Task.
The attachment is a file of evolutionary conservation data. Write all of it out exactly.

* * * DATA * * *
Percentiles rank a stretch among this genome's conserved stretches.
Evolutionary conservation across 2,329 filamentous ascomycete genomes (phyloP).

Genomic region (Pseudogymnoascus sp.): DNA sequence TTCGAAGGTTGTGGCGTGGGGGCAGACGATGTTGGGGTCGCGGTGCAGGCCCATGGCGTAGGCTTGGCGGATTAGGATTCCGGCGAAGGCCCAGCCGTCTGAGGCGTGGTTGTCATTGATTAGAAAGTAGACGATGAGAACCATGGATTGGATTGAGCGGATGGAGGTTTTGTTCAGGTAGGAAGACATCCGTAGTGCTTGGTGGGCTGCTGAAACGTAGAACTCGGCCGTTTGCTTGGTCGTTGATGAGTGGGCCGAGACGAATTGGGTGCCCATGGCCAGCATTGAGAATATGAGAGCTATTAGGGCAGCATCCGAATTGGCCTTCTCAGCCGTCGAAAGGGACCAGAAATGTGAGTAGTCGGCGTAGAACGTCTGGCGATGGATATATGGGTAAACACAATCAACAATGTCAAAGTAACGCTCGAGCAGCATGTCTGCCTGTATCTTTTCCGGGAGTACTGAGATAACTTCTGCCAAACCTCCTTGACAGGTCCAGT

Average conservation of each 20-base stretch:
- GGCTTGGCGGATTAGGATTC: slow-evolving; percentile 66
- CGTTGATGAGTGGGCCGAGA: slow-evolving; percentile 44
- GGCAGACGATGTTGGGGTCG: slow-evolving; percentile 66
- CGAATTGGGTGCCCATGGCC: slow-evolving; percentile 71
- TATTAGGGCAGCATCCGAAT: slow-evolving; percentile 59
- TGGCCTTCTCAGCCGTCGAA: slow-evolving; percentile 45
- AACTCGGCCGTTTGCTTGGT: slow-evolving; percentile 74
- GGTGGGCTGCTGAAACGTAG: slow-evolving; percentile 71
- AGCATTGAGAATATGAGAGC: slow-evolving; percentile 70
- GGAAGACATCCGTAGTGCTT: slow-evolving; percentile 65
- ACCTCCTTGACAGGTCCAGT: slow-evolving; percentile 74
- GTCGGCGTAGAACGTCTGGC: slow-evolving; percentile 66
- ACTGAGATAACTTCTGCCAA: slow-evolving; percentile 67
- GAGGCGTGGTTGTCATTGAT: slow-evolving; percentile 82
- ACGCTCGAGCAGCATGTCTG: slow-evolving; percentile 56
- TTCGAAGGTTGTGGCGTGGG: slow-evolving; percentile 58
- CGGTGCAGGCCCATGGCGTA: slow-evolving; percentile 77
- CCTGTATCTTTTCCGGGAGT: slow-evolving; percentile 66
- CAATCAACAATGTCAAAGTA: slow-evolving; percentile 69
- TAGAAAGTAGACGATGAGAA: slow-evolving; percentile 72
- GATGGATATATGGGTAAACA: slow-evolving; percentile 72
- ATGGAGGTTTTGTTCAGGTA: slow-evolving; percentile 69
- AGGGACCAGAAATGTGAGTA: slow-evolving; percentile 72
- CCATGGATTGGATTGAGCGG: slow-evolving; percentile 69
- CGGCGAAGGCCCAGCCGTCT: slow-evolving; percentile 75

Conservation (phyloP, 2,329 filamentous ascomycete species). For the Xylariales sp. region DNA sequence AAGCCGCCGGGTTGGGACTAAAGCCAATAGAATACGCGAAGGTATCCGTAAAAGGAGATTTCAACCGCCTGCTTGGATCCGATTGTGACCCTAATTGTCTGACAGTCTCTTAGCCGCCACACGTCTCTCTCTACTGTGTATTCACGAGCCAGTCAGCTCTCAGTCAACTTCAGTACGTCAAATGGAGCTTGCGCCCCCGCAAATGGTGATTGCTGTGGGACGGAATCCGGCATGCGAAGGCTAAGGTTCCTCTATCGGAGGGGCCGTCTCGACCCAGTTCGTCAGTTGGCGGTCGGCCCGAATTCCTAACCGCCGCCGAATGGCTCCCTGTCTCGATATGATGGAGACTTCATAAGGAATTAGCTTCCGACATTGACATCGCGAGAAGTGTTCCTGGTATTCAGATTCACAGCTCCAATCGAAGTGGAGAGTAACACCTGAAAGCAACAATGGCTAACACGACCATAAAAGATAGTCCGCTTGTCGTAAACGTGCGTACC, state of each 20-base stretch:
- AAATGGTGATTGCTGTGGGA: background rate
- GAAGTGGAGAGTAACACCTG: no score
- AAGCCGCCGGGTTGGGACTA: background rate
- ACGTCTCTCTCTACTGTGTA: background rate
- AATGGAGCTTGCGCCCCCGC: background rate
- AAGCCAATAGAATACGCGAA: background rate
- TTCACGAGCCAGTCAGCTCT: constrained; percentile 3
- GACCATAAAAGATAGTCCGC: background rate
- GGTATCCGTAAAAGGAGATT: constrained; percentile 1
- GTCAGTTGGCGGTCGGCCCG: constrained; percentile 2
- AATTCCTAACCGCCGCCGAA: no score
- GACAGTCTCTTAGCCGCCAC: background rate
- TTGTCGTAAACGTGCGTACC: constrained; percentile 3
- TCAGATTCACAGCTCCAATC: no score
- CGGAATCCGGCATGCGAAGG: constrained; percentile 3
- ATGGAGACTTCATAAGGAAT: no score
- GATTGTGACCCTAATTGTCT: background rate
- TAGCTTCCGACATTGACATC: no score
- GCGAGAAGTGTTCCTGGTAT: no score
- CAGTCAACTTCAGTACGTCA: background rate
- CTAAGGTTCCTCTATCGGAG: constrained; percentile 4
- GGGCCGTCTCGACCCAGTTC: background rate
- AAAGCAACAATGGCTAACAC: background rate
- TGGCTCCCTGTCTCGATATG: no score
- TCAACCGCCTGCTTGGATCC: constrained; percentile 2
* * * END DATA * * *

Percentiles rank a stretch among this genome's conserved stretches.
Evolutionary conservation across 2,329 filamentous ascomycete genomes (phyloP).

Genomic region (Pseudogymnoascus sp.): DNA sequence TTCGAAGGTTGTGGCGTGGGGGCAGACGATGTTGGGGTCGCGGTGCAGGCCCATGGCGTAGGCTTGGCGGATTAGGATTCCGGCGAAGGCCCAGCCGTCTGAGGCGTGGTTGTCATTGATTAGAAAGTAGACGATGAGAACCATGGATTGGATTGAGCGGATGGAGGTTTTGTTCAGGTAGGAAGACATCCGTAGTGCTTGGTGGGCTGCTGAAACGTAGAACTCGGCCGTTTGCTTGGTCGTTGATGAGTGGGCCGAGACGAATTGGGTGCCCATGGCCAGCATTGAGAATATGAGAGCTATTAGGGCAGCATCCGAATTGGCCTTCTCAGCCGTCGAAAGGGACCAGAAATGTGAGTAGTCGGCGTAGAACGTCTGGCGATGGATATATGGGTAAACACAATCAACAATGTCAAAGTAACGCTCGAGCAGCATGTCTGCCTGTATCTTTTCCGGGAGTACTGAGATAACTTCTGCCAAACCTCCTTGACAGGTCCAGT

Average conservation of each 20-base stretch:
- GGCTTGGCGGATTAGGATTC: slow-evolving; percentile 66
- CGTTGATGAGTGGGCCGAGA: slow-evolving; percentile 44
- GGCAGACGATGTTGGGGTCG: slow-evolving; percentile 66
- CGAATTGGGTGCCCATGGCC: slow-evolving; percentile 71
- TATTAGGGCAGCATCCGAAT: slow-evolving; percentile 59
- TGGCCTTCTCAGCCGTCGAA: slow-evolving; percentile 45
- AACTCGGCCGTTTGCTTGGT: slow-evolving; percentile 74
- GGTGGGCTGCTGAAACGTAG: slow-evolving; percentile 71
- AGCATTGAGAATATGAGAGC: slow-evolving; percentile 70
- GGAAGACATCCGTAGTGCTT: slow-evolving; percentile 65
- ACCTCCTTGACAGGTCCAGT: slow-evolving; percentile 74
- GTCGGCGTAGAACGTCTGGC: slow-evolving; percentile 66
- ACTGAGATAACTTCTGCCAA: slow-evolving; percentile 67
- GAGGCGTGGTTGTCATTGAT: slow-evolving; percentile 82
- ACGCTCGAGCAGCATGTCTG: slow-evolving; percentile 56
- TTCGAAGGTTGTGGCGTGGG: slow-evolving; percentile 58
- CGGTGCAGGCCCATGGCGTA: slow-evolving; percentile 77
- CCTGTATCTTTTCCGGGAGT: slow-evolving; percentile 66
- CAATCAACAATGTCAAAGTA: slow-evolving; percentile 69
- TAGAAAGTAGACGATGAGAA: slow-evolving; percentile 72
- GATGGATATATGGGTAAACA: slow-evolving; percentile 72
- ATGGAGGTTTTGTTCAGGTA: slow-evolving; percentile 69
- AGGGACCAGAAATGTGAGTA: slow-evolving; percentile 72
- CCATGGATTGGATTGAGCGG: slow-evolving; percentile 69
- CGGCGAAGGCCCAGCCGTCT: slow-evolving; percentile 75

Conservation (phyloP, 2,329 filamentous ascomycete species). For the Xylariales sp. region DNA sequence AAGCCGCCGGGTTGGGACTAAAGCCAATAGAATACGCGAAGGTATCCGTAAAAGGAGATTTCAACCGCCTGCTTGGATCCGATTGTGACCCTAATTGTCTGACAGTCTCTTAGCCGCCACACGTCTCTCTCTACTGTGTATTCACGAGCCAGTCAGCTCTCAGTCAACTTCAGTACGTCAAATGGAGCTTGCGCCCCCGCAAATGGTGATTGCTGTGGGACGGAATCCGGCATGCGAAGGCTAAGGTTCCTCTATCGGAGGGGCCGTCTCGACCCAGTTCGTCAGTTGGCGGTCGGCCCGAATTCCTAACCGCCGCCGAATGGCTCCCTGTCTCGATATGATGGAGACTTCATAAGGAATTAGCTTCCGACATTGACATCGCGAGAAGTGTTCCTGGTATTCAGATTCACAGCTCCAATCGAAGTGGAGAGTAACACCTGAAAGCAACAATGGCTAACACGACCATAAAAGATAGTCCGCTTGTCGTAAACGTGCGTACC, state of each 20-base stretch:
- AAATGGTGATTGCTGTGGGA: background rate
- GAAGTGGAGAGTAACACCTG: no score
- AAGCCGCCGGGTTGGGACTA: background rate
- ACGTCTCTCTCTACTGTGTA: background rate
- AATGGAGCTTGCGCCCCCGC: background rate
- AAGCCAATAGAATACGCGAA: background rate
- TTCACGAGCCAGTCAGCTCT: constrained; percentile 3
- GACCATAAAAGATAGTCCGC: background rate
- GGTATCCGTAAAAGGAGATT: constrained; percentile 1
- GTCAGTTGGCGGTCGGCCCG: constrained; percentile 2
- AATTCCTAACCGCCGCCGAA: no score
- GACAGTCTCTTAGCCGCCAC: background rate
- TTGTCGTAAACGTGCGTACC: constrained; percentile 3
- TCAGATTCACAGCTCCAATC: no score
- CGGAATCCGGCATGCGAAGG: constrained; percentile 3
- ATGGAGACTTCATAAGGAAT: no score
- GATTGTGACCCTAATTGTCT: background rate
- TAGCTTCCGACATTGACATC: no score
- GCGAGAAGTGTTCCTGGTAT: no score
- CAGTCAACTTCAGTACGTCA: background rate
- CTAAGGTTCCTCTATCGGAG: constrained; percentile 4
- GGGCCGTCTCGACCCAGTTC: background rate
- AAAGCAACAATGGCTAACAC: background rate
- TGGCTCCCTGTCTCGATATG: no score
- TCAACCGCCTGCTTGGATCC: constrained; percentile 2